Monday, January 25, 2016

Domestic violence: Pets often involved, and often forgotten

Sinead the Boston terrier and her suitcase
Sinead is very close to pocket-sized, so I can take her with me almost everywhere I go. She's been in cars, on airplanes, on busses and in taxis. She's been to Washington, Oregon, Chicago and Nashville. This summer, she'll go to Arizona. She goes most places with me. And often, whether or not I can take her is a key consideration when I'm planning to leave the house.

And that's a little scary, as there's one place I probably couldn't take her.

Most shelters for domestic violence victims do not allow pets to come along. The victims (Who are often women, so I'm going to use "she." That does not mean men cannot be victims.) are often encouraged to leave all of their possessions behind and to flee to safety when they have an opportunity to do so.

Many of these women choose not to leave simply because they cannot bring their pets with them.

I am not, in any way, in an abusive relationship. But I understand the thinking. If you were living with someone who had no qualms about abusing you, how could you leave your little pet behind with that person? What if the person turned on your pet, since you were gone?

And some abusers specifically target the victim's pet, knowing that the threat of abuse to the pet can keep the victim in line. After enough of those threats, you'd believe that your pet was in danger. You'd feel it in your bones.

At this point, there are little to no protections for women like this. But there is pending legislation that might make a difference.

Recently, I heard about a bill called the Pet Women and Safety Act of 2015. This bill would outline specific legal action women could take if their pets were harmed during the course of domestic violence, and it would provide grants that could allow more shelters to take in pets. This bill does not do enough to stop the issue, but it certainly is a step in the right direction. Right now, according to this website, it's in committee.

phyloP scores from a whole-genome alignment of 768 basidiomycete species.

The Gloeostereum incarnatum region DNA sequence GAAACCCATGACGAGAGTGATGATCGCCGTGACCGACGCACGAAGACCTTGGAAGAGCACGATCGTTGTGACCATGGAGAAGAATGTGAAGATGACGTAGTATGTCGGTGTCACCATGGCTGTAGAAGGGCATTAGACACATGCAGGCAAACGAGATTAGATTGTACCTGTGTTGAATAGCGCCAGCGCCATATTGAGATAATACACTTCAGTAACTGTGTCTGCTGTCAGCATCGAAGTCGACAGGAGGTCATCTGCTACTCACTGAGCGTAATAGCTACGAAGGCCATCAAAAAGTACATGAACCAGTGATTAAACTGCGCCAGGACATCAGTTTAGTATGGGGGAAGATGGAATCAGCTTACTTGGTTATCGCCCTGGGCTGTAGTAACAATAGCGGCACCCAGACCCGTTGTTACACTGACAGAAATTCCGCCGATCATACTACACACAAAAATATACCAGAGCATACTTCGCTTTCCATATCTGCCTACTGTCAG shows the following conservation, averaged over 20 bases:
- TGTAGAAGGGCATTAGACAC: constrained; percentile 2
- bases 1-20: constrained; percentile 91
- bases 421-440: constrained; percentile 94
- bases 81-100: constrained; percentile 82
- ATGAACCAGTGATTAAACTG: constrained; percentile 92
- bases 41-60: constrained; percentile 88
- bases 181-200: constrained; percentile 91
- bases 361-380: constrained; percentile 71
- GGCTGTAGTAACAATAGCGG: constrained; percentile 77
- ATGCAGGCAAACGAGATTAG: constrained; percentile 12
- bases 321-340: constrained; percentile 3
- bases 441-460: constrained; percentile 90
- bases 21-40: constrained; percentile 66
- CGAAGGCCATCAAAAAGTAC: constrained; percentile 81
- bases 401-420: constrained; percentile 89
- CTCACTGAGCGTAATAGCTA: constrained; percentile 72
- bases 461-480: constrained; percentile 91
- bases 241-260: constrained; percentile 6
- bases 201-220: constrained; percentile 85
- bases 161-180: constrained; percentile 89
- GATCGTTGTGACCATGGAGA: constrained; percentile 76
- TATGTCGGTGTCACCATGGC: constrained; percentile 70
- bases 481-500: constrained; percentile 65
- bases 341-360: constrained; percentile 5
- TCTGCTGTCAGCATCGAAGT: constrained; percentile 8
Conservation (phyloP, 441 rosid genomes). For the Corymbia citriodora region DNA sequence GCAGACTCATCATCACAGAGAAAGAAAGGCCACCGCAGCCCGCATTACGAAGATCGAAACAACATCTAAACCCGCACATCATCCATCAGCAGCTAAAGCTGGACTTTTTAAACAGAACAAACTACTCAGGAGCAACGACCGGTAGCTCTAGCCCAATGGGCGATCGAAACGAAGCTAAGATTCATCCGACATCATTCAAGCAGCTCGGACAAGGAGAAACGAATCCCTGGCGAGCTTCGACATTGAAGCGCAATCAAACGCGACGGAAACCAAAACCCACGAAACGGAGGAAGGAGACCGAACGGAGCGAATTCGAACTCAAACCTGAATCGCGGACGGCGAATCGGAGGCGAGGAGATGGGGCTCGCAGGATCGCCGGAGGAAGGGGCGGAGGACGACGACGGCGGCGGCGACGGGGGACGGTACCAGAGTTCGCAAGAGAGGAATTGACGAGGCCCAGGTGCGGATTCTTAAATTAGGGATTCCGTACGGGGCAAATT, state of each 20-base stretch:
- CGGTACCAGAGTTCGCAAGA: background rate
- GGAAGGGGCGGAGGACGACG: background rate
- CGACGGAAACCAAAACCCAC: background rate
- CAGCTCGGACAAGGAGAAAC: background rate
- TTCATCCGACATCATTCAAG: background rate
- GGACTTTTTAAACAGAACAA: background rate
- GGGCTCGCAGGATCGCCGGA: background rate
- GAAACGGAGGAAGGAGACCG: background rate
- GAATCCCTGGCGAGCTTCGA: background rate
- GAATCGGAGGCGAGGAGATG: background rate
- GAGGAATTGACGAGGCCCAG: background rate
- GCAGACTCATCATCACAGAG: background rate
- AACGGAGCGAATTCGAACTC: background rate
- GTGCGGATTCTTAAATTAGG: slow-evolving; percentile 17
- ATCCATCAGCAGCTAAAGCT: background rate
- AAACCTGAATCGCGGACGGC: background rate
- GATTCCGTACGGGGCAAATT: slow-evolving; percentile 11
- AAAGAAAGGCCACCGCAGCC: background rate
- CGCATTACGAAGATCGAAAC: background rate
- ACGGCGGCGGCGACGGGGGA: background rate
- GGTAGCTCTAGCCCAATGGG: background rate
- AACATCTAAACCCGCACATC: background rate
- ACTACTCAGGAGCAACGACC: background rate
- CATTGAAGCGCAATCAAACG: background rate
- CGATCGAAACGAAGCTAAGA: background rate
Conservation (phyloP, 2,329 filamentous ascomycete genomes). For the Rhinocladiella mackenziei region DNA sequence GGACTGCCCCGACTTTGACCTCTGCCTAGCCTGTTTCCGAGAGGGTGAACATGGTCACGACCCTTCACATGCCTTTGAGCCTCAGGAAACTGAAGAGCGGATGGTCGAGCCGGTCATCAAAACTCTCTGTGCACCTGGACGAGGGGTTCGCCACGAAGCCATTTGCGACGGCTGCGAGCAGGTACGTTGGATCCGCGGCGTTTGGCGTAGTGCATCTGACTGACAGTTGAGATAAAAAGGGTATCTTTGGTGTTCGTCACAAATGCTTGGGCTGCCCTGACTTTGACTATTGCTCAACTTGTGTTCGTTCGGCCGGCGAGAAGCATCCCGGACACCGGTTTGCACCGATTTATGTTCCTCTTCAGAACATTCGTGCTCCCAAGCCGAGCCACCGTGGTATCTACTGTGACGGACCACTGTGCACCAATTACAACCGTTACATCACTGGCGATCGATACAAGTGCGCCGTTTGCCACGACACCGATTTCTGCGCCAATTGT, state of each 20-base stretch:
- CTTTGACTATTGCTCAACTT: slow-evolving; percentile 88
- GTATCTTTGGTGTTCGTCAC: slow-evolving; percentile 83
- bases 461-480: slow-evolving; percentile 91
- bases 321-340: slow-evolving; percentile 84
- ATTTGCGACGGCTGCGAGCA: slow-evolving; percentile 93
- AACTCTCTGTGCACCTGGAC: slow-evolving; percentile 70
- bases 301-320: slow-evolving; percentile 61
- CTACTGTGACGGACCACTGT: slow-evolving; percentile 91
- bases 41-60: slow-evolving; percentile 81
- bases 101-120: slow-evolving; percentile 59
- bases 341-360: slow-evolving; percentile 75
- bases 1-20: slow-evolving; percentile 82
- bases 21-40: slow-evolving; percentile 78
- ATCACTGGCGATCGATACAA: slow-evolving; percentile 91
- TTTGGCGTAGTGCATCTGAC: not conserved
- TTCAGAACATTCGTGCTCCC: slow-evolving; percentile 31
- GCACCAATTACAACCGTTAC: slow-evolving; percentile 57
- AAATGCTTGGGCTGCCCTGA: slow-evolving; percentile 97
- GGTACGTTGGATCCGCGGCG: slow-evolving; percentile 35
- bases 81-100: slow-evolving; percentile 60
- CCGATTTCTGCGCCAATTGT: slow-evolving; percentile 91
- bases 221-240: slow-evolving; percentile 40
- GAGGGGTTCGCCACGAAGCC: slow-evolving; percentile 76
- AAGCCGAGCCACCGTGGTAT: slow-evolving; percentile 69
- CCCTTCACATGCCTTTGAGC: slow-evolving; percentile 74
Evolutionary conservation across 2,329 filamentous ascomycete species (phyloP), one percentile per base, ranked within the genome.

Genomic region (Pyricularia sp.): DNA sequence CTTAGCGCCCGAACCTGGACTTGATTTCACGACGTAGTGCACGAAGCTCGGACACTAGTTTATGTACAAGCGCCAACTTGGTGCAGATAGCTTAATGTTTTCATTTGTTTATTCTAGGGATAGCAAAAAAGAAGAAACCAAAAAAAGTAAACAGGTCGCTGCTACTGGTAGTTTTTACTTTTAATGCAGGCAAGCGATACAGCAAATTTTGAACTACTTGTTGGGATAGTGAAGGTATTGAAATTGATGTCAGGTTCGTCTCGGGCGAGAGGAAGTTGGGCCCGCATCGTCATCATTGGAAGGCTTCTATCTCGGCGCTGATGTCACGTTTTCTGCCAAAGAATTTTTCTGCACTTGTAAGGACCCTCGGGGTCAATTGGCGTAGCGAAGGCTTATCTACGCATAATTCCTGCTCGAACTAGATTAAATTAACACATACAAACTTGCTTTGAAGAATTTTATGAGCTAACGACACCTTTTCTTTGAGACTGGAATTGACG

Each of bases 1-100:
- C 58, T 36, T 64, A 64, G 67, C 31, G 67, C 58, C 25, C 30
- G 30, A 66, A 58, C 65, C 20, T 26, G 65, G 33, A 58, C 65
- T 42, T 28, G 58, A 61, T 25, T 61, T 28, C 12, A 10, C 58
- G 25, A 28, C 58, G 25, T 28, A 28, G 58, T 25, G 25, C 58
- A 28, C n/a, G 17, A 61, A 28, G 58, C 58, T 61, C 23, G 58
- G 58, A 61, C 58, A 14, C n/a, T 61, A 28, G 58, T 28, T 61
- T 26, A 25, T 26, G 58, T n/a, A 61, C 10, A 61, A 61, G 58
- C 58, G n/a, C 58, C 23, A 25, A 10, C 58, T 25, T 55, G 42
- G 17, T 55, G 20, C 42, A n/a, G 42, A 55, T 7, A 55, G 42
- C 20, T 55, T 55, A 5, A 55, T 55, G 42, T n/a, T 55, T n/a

Committees can take ages to act on things, and sometimes, bills that are sent to committee die there. But that doesn't mean there's nothing we can do as active members of the animal community. Sinead is pointing to one of the most powerful tools we have.
Sinead the Boston terrier looking at her phone
The legislators that work for us need to know about the issues we'd like for them to work on. This is one of them. If we can move this issue to the top of the to-do list, we might be able to get that bill out of committee and to the voting floor. Or better yet, we could push our legislators to enact laws at the state or local level. That could help the animals in your community, and demonstrate how much we need a federal law that extends those protections nationwide.

You can use this website to find your local senator, and use this website to find your local House representative. A call or a letter could be incredible help for women in need. Thanks, in advance, for lending your voice to the conversation.

1 comment:

  1. Great post! We are working on a similar one. This is so common and many women will stay because they are afraid their pets will be killed if they leave. Imagine having to make that choice ...

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